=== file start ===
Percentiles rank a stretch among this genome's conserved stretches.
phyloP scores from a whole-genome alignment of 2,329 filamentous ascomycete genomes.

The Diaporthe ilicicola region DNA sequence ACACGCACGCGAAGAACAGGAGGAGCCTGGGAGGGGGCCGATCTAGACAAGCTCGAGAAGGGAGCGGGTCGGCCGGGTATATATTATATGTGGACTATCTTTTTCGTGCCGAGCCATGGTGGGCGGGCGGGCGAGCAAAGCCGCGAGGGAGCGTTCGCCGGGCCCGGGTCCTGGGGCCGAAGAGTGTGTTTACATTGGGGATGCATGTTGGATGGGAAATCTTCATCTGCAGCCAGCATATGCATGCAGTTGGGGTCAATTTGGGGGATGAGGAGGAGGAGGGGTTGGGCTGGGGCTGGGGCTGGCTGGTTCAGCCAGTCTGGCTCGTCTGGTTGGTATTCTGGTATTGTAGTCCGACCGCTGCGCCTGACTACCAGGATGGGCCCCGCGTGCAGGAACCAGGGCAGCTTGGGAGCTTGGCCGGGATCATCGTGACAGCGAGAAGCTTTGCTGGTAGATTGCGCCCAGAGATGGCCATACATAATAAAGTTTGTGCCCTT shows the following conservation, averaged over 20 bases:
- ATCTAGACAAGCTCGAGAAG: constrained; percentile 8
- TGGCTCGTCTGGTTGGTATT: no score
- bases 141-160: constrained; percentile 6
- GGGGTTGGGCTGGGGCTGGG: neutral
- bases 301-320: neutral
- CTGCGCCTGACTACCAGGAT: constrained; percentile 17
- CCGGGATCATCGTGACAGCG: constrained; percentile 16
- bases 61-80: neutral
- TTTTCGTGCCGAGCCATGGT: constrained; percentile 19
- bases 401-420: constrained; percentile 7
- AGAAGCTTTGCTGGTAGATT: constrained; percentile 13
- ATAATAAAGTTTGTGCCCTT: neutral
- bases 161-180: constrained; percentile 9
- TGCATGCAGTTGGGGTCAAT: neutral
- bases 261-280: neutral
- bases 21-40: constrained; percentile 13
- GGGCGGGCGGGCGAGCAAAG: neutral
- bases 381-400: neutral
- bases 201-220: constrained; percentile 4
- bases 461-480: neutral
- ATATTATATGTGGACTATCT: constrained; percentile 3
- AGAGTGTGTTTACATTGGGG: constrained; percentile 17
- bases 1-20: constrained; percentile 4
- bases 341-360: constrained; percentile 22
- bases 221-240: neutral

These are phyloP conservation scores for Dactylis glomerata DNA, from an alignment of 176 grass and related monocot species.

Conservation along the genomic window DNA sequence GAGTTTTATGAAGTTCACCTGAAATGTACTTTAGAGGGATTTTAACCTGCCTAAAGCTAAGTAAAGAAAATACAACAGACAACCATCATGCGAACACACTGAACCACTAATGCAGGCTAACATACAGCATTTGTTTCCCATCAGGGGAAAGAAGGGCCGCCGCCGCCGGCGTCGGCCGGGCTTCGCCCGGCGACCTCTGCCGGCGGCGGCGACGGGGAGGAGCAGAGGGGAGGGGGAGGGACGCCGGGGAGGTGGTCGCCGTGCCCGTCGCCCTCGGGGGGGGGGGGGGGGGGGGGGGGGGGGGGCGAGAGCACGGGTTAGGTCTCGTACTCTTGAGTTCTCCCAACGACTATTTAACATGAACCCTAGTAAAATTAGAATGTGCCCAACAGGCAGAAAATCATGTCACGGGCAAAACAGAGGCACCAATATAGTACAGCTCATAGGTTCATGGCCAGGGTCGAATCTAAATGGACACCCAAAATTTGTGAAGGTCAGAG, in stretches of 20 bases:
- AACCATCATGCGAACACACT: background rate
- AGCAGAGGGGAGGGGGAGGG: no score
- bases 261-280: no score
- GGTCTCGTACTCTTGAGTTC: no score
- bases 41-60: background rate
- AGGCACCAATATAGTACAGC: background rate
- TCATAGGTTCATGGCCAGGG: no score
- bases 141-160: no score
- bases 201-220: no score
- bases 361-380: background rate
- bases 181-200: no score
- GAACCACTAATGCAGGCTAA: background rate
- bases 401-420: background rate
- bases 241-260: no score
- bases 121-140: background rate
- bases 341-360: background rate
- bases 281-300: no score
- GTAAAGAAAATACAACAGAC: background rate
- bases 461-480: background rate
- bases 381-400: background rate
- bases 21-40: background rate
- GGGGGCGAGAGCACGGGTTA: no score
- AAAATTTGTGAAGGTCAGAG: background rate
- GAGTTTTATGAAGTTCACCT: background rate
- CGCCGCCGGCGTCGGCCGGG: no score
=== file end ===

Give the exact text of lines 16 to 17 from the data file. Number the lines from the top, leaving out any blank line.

- bases 161-180: constrained; percentile 9
- TGCATGCAGTTGGGGTCAAT: neutral